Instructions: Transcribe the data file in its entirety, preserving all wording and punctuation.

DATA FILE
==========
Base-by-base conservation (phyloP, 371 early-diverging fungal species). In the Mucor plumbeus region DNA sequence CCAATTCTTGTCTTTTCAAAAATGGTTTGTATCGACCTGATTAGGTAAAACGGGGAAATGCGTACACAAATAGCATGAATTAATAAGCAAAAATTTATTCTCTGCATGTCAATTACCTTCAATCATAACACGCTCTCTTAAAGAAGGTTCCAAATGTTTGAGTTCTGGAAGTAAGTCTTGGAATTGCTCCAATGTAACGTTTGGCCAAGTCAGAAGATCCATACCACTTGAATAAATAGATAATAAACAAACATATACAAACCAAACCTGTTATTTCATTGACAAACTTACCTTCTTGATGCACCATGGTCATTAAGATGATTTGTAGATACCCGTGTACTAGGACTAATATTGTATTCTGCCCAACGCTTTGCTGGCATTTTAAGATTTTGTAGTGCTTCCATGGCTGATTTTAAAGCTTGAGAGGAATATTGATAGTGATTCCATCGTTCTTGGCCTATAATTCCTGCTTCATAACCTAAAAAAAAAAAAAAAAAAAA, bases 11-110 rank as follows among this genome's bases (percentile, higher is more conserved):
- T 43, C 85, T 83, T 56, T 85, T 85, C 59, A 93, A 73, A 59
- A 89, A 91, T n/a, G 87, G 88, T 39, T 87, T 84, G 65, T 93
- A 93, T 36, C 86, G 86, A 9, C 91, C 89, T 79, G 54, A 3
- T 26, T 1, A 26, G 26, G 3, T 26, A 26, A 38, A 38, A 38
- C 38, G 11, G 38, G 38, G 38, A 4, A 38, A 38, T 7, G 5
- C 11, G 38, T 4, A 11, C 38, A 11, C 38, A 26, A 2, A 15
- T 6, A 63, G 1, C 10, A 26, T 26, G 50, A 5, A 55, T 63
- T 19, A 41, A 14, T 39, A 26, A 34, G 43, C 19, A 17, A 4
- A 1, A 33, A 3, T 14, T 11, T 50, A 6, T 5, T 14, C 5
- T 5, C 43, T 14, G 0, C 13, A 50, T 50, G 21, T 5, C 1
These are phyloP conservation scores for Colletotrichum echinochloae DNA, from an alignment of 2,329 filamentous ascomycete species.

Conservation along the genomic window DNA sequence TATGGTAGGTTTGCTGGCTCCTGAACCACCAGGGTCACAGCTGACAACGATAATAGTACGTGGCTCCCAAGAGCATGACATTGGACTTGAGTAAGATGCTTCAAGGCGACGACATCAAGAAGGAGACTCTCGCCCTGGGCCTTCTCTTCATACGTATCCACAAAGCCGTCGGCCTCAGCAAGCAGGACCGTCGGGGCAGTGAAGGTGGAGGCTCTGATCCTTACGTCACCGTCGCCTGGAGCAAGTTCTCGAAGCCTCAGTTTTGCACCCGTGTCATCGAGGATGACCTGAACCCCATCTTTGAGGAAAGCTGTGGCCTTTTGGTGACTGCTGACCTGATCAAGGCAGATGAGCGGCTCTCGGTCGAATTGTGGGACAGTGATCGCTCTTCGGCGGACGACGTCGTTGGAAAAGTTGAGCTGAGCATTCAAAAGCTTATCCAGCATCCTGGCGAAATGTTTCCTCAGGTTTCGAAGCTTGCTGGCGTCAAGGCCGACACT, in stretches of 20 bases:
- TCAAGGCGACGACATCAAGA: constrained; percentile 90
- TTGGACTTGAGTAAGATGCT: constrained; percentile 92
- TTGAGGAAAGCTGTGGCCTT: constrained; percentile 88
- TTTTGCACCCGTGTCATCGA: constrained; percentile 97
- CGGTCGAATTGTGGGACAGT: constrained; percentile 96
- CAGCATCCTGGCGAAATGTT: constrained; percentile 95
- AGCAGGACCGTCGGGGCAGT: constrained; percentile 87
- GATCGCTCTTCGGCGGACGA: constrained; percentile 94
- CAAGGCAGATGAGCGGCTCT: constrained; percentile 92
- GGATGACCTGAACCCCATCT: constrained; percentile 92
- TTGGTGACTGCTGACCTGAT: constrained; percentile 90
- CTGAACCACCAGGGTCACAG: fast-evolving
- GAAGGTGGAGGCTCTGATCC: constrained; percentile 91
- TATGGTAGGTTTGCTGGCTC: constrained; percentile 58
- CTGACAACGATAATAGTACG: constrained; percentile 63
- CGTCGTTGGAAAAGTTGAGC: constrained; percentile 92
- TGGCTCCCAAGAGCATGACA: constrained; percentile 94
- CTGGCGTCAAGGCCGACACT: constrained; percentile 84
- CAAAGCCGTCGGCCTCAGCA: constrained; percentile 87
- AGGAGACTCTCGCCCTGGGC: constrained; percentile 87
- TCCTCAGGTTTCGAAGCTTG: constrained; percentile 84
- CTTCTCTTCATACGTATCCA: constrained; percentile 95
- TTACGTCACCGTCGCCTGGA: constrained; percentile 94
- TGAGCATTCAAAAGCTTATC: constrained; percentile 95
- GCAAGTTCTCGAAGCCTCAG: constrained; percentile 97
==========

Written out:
Base-by-base conservation (phyloP, 371 early-diverging fungal species). In the Mucor plumbeus region DNA sequence CCAATTCTTGTCTTTTCAAAAATGGTTTGTATCGACCTGATTAGGTAAAACGGGGAAATGCGTACACAAATAGCATGAATTAATAAGCAAAAATTTATTCTCTGCATGTCAATTACCTTCAATCATAACACGCTCTCTTAAAGAAGGTTCCAAATGTTTGAGTTCTGGAAGTAAGTCTTGGAATTGCTCCAATGTAACGTTTGGCCAAGTCAGAAGATCCATACCACTTGAATAAATAGATAATAAACAAACATATACAAACCAAACCTGTTATTTCATTGACAAACTTACCTTCTTGATGCACCATGGTCATTAAGATGATTTGTAGATACCCGTGTACTAGGACTAATATTGTATTCTGCCCAACGCTTTGCTGGCATTTTAAGATTTTGTAGTGCTTCCATGGCTGATTTTAAAGCTTGAGAGGAATATTGATAGTGATTCCATCGTTCTTGGCCTATAATTCCTGCTTCATAACCTAAAAAAAAAAAAAAAAAAAA, bases 11-110 rank as follows among this genome's bases (percentile, higher is more conserved):
- T 43, C 85, T 83, T 56, T 85, T 85, C 59, A 93, A 73, A 59
- A 89, A 91, T n/a, G 87, G 88, T 39, T 87, T 84, G 65, T 93
- A 93, T 36, C 86, G 86, A 9, C 91, C 89, T 79, G 54, A 3
- T 26, T 1, A 26, G 26, G 3, T 26, A 26, A 38, A 38, A 38
- C 38, G 11, G 38, G 38, G 38, A 4, A 38, A 38, T 7, G 5
- C 11, G 38, T 4, A 11, C 38, A 11, C 38, A 26, A 2, A 15
- T 6, A 63, G 1, C 10, A 26, T 26, G 50, A 5, A 55, T 63
- T 19, A 41, A 14, T 39, A 26, A 34, G 43, C 19, A 17, A 4
- A 1, A 33, A 3, T 14, T 11, T 50, A 6, T 5, T 14, C 5
- T 5, C 43, T 14, G 0, C 13, A 50, T 50, G 21, T 5, C 1
These are phyloP conservation scores for Colletotrichum echinochloae DNA, from an alignment of 2,329 filamentous ascomycete species.

Conservation along the genomic window DNA sequence TATGGTAGGTTTGCTGGCTCCTGAACCACCAGGGTCACAGCTGACAACGATAATAGTACGTGGCTCCCAAGAGCATGACATTGGACTTGAGTAAGATGCTTCAAGGCGACGACATCAAGAAGGAGACTCTCGCCCTGGGCCTTCTCTTCATACGTATCCACAAAGCCGTCGGCCTCAGCAAGCAGGACCGTCGGGGCAGTGAAGGTGGAGGCTCTGATCCTTACGTCACCGTCGCCTGGAGCAAGTTCTCGAAGCCTCAGTTTTGCACCCGTGTCATCGAGGATGACCTGAACCCCATCTTTGAGGAAAGCTGTGGCCTTTTGGTGACTGCTGACCTGATCAAGGCAGATGAGCGGCTCTCGGTCGAATTGTGGGACAGTGATCGCTCTTCGGCGGACGACGTCGTTGGAAAAGTTGAGCTGAGCATTCAAAAGCTTATCCAGCATCCTGGCGAAATGTTTCCTCAGGTTTCGAAGCTTGCTGGCGTCAAGGCCGACACT, in stretches of 20 bases:
- TCAAGGCGACGACATCAAGA: constrained; percentile 90
- TTGGACTTGAGTAAGATGCT: constrained; percentile 92
- TTGAGGAAAGCTGTGGCCTT: constrained; percentile 88
- TTTTGCACCCGTGTCATCGA: constrained; percentile 97
- CGGTCGAATTGTGGGACAGT: constrained; percentile 96
- CAGCATCCTGGCGAAATGTT: constrained; percentile 95
- AGCAGGACCGTCGGGGCAGT: constrained; percentile 87
- GATCGCTCTTCGGCGGACGA: constrained; percentile 94
- CAAGGCAGATGAGCGGCTCT: constrained; percentile 92
- GGATGACCTGAACCCCATCT: constrained; percentile 92
- TTGGTGACTGCTGACCTGAT: constrained; percentile 90
- CTGAACCACCAGGGTCACAG: fast-evolving
- GAAGGTGGAGGCTCTGATCC: constrained; percentile 91
- TATGGTAGGTTTGCTGGCTC: constrained; percentile 58
- CTGACAACGATAATAGTACG: constrained; percentile 63
- CGTCGTTGGAAAAGTTGAGC: constrained; percentile 92
- TGGCTCCCAAGAGCATGACA: constrained; percentile 94
- CTGGCGTCAAGGCCGACACT: constrained; percentile 84
- CAAAGCCGTCGGCCTCAGCA: constrained; percentile 87
- AGGAGACTCTCGCCCTGGGC: constrained; percentile 87
- TCCTCAGGTTTCGAAGCTTG: constrained; percentile 84
- CTTCTCTTCATACGTATCCA: constrained; percentile 95
- TTACGTCACCGTCGCCTGGA: constrained; percentile 94
- TGAGCATTCAAAAGCTTATC: constrained; percentile 95
- GCAAGTTCTCGAAGCCTCAG: constrained; percentile 97